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OBJECTIVE: To identify key stressors for emergency department (ED) staff, investigate positive and negative behaviours associated with working under pressure and consider interventions that may improve how the ED team functions. METHODS: This was a qualitative study involving semistructured interviews. Data were collected from staff working in the ED of a London teaching hospital. A purposive sampling method was employed to recruit staff from a variety of grades and included both doctors and nurses. RESULTS: 22 staff members took part in the study. The most frequently mentioned stressors included the '4-hour' target, excess workload, staff shortages and lack of teamwork, both within the ED and with inpatient staff. Leadership and teamwork were found to be mediating factors between objective stress (eg, workload and staffing) and the subjective experience. Participants described the impact of high pressure on communication practices, departmental overview and the management of staff and patients. The study also revealed high levels of misunderstanding between senior and junior staff. Suggested interventions related to leadership and teamwork training, advertising staff breaks, efforts to help staff remain calm under pressure and addressing team motivation. CONCLUSIONS: This study highlights the variety of stressors that ED staff are subject to and considers a number of cost-efficient interventions. Medical education needs to expand to include training in leadership and other 'non-technical' skills in addition to traditional clinical skills.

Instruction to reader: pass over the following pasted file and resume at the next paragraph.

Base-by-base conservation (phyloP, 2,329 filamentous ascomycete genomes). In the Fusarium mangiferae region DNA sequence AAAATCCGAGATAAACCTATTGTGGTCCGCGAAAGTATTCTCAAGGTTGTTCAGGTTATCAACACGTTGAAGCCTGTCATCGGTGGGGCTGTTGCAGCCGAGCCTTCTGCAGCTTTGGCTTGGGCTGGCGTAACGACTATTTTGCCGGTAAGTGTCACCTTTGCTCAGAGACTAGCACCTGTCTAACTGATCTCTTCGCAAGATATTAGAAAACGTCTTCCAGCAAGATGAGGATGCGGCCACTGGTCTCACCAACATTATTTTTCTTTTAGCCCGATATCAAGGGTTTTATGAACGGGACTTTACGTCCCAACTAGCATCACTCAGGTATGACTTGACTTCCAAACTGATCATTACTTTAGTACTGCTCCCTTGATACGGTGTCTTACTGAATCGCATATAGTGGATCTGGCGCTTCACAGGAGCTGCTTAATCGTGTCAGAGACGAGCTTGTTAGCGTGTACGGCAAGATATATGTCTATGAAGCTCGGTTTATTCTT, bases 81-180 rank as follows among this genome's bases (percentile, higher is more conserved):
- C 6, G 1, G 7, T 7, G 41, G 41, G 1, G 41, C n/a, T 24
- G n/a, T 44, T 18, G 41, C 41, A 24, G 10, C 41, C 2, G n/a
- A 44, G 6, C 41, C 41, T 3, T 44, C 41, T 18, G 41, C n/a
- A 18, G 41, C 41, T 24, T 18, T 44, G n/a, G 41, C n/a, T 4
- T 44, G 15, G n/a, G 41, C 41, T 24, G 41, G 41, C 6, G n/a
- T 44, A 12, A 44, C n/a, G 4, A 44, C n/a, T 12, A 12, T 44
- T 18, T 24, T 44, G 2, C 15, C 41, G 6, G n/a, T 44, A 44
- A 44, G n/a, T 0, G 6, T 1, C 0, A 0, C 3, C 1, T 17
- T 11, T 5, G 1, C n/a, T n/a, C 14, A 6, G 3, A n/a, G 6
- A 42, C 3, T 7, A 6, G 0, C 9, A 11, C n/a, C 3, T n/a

Original publication




Journal article


Emerg Med J

Publication Date





Adult, Communication, Emergency Service, Hospital, Female, Hospitals, Teaching, Humans, Interprofessional Relations, Leadership, London, Male, Medical Staff, Hospital, Patient Care Team, Qualitative Research, Stress, Psychological, Surveys and Questionnaires, Workload, Workplace